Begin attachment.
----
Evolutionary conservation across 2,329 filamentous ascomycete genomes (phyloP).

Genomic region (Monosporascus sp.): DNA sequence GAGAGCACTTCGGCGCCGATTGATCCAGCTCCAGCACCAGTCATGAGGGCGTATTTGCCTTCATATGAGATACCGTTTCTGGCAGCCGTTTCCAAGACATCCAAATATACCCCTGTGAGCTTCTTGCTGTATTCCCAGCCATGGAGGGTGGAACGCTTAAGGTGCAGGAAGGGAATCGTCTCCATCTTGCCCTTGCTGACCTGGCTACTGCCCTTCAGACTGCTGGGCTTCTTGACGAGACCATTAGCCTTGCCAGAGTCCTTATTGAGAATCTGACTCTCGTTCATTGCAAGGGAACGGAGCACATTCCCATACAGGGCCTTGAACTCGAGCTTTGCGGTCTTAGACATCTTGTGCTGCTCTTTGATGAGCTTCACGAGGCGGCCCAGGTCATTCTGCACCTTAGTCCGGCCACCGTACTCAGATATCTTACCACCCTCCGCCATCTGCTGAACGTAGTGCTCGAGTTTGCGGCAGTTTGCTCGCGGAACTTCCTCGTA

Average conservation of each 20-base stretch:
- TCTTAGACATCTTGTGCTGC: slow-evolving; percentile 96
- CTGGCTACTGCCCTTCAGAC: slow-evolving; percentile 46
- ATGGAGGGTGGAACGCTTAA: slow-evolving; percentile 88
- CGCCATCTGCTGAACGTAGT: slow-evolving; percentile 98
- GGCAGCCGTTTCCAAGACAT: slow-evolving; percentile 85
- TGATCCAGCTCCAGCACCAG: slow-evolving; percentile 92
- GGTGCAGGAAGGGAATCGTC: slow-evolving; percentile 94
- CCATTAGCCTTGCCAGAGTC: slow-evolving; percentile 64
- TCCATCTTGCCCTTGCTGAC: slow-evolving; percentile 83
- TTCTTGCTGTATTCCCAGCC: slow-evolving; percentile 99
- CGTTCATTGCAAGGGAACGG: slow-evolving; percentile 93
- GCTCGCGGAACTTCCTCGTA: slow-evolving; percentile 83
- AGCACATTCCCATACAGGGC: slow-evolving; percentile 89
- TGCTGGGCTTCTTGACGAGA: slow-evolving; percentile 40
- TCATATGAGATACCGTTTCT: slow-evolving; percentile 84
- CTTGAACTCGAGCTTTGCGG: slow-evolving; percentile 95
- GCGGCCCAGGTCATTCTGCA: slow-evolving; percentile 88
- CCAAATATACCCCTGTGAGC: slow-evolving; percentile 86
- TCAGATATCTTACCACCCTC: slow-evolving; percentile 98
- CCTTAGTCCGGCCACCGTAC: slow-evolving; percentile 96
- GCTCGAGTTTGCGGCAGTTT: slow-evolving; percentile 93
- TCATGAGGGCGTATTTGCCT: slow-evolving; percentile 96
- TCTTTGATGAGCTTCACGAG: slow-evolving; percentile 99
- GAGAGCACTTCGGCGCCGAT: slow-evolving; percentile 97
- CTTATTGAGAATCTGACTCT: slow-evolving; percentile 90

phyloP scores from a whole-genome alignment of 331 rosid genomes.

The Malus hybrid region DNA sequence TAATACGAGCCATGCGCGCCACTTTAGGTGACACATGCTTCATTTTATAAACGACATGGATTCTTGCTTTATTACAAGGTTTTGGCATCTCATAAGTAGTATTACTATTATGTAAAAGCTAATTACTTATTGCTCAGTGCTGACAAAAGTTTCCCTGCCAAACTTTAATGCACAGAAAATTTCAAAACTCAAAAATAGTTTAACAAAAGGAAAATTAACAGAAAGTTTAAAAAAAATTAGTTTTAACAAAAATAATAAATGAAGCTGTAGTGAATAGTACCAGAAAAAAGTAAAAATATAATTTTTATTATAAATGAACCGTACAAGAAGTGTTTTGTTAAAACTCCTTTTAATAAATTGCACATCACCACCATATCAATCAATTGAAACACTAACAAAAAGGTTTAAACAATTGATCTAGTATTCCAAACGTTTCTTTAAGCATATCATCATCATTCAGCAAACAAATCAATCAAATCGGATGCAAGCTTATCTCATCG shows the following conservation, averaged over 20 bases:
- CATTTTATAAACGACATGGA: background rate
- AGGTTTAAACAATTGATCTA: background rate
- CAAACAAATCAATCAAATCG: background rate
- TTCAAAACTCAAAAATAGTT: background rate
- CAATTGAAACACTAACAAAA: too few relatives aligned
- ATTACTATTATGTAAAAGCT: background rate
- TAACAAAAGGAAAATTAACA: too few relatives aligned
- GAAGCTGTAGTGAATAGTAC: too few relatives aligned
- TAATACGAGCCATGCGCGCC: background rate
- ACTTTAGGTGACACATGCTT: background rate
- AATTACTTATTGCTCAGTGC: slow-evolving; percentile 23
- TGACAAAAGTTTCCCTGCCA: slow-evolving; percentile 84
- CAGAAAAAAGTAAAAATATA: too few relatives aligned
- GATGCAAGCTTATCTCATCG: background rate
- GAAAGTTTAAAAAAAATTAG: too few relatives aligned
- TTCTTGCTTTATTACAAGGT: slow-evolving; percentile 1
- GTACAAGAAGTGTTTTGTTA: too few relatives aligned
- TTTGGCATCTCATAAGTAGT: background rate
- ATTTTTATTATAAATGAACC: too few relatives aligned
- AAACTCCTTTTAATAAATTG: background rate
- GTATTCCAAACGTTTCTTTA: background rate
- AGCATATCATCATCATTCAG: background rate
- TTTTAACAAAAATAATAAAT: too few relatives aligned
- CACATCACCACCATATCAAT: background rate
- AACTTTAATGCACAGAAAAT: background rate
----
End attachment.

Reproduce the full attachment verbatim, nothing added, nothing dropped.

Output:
Evolutionary conservation across 2,329 filamentous ascomycete genomes (phyloP).

Genomic region (Monosporascus sp.): DNA sequence GAGAGCACTTCGGCGCCGATTGATCCAGCTCCAGCACCAGTCATGAGGGCGTATTTGCCTTCATATGAGATACCGTTTCTGGCAGCCGTTTCCAAGACATCCAAATATACCCCTGTGAGCTTCTTGCTGTATTCCCAGCCATGGAGGGTGGAACGCTTAAGGTGCAGGAAGGGAATCGTCTCCATCTTGCCCTTGCTGACCTGGCTACTGCCCTTCAGACTGCTGGGCTTCTTGACGAGACCATTAGCCTTGCCAGAGTCCTTATTGAGAATCTGACTCTCGTTCATTGCAAGGGAACGGAGCACATTCCCATACAGGGCCTTGAACTCGAGCTTTGCGGTCTTAGACATCTTGTGCTGCTCTTTGATGAGCTTCACGAGGCGGCCCAGGTCATTCTGCACCTTAGTCCGGCCACCGTACTCAGATATCTTACCACCCTCCGCCATCTGCTGAACGTAGTGCTCGAGTTTGCGGCAGTTTGCTCGCGGAACTTCCTCGTA

Average conservation of each 20-base stretch:
- TCTTAGACATCTTGTGCTGC: slow-evolving; percentile 96
- CTGGCTACTGCCCTTCAGAC: slow-evolving; percentile 46
- ATGGAGGGTGGAACGCTTAA: slow-evolving; percentile 88
- CGCCATCTGCTGAACGTAGT: slow-evolving; percentile 98
- GGCAGCCGTTTCCAAGACAT: slow-evolving; percentile 85
- TGATCCAGCTCCAGCACCAG: slow-evolving; percentile 92
- GGTGCAGGAAGGGAATCGTC: slow-evolving; percentile 94
- CCATTAGCCTTGCCAGAGTC: slow-evolving; percentile 64
- TCCATCTTGCCCTTGCTGAC: slow-evolving; percentile 83
- TTCTTGCTGTATTCCCAGCC: slow-evolving; percentile 99
- CGTTCATTGCAAGGGAACGG: slow-evolving; percentile 93
- GCTCGCGGAACTTCCTCGTA: slow-evolving; percentile 83
- AGCACATTCCCATACAGGGC: slow-evolving; percentile 89
- TGCTGGGCTTCTTGACGAGA: slow-evolving; percentile 40
- TCATATGAGATACCGTTTCT: slow-evolving; percentile 84
- CTTGAACTCGAGCTTTGCGG: slow-evolving; percentile 95
- GCGGCCCAGGTCATTCTGCA: slow-evolving; percentile 88
- CCAAATATACCCCTGTGAGC: slow-evolving; percentile 86
- TCAGATATCTTACCACCCTC: slow-evolving; percentile 98
- CCTTAGTCCGGCCACCGTAC: slow-evolving; percentile 96
- GCTCGAGTTTGCGGCAGTTT: slow-evolving; percentile 93
- TCATGAGGGCGTATTTGCCT: slow-evolving; percentile 96
- TCTTTGATGAGCTTCACGAG: slow-evolving; percentile 99
- GAGAGCACTTCGGCGCCGAT: slow-evolving; percentile 97
- CTTATTGAGAATCTGACTCT: slow-evolving; percentile 90

phyloP scores from a whole-genome alignment of 331 rosid genomes.

The Malus hybrid region DNA sequence TAATACGAGCCATGCGCGCCACTTTAGGTGACACATGCTTCATTTTATAAACGACATGGATTCTTGCTTTATTACAAGGTTTTGGCATCTCATAAGTAGTATTACTATTATGTAAAAGCTAATTACTTATTGCTCAGTGCTGACAAAAGTTTCCCTGCCAAACTTTAATGCACAGAAAATTTCAAAACTCAAAAATAGTTTAACAAAAGGAAAATTAACAGAAAGTTTAAAAAAAATTAGTTTTAACAAAAATAATAAATGAAGCTGTAGTGAATAGTACCAGAAAAAAGTAAAAATATAATTTTTATTATAAATGAACCGTACAAGAAGTGTTTTGTTAAAACTCCTTTTAATAAATTGCACATCACCACCATATCAATCAATTGAAACACTAACAAAAAGGTTTAAACAATTGATCTAGTATTCCAAACGTTTCTTTAAGCATATCATCATCATTCAGCAAACAAATCAATCAAATCGGATGCAAGCTTATCTCATCG shows the following conservation, averaged over 20 bases:
- CATTTTATAAACGACATGGA: background rate
- AGGTTTAAACAATTGATCTA: background rate
- CAAACAAATCAATCAAATCG: background rate
- TTCAAAACTCAAAAATAGTT: background rate
- CAATTGAAACACTAACAAAA: too few relatives aligned
- ATTACTATTATGTAAAAGCT: background rate
- TAACAAAAGGAAAATTAACA: too few relatives aligned
- GAAGCTGTAGTGAATAGTAC: too few relatives aligned
- TAATACGAGCCATGCGCGCC: background rate
- ACTTTAGGTGACACATGCTT: background rate
- AATTACTTATTGCTCAGTGC: slow-evolving; percentile 23
- TGACAAAAGTTTCCCTGCCA: slow-evolving; percentile 84
- CAGAAAAAAGTAAAAATATA: too few relatives aligned
- GATGCAAGCTTATCTCATCG: background rate
- GAAAGTTTAAAAAAAATTAG: too few relatives aligned
- TTCTTGCTTTATTACAAGGT: slow-evolving; percentile 1
- GTACAAGAAGTGTTTTGTTA: too few relatives aligned
- TTTGGCATCTCATAAGTAGT: background rate
- ATTTTTATTATAAATGAACC: too few relatives aligned
- AAACTCCTTTTAATAAATTG: background rate
- GTATTCCAAACGTTTCTTTA: background rate
- AGCATATCATCATCATTCAG: background rate
- TTTTAACAAAAATAATAAAT: too few relatives aligned
- CACATCACCACCATATCAAT: background rate
- AACTTTAATGCACAGAAAAT: background rate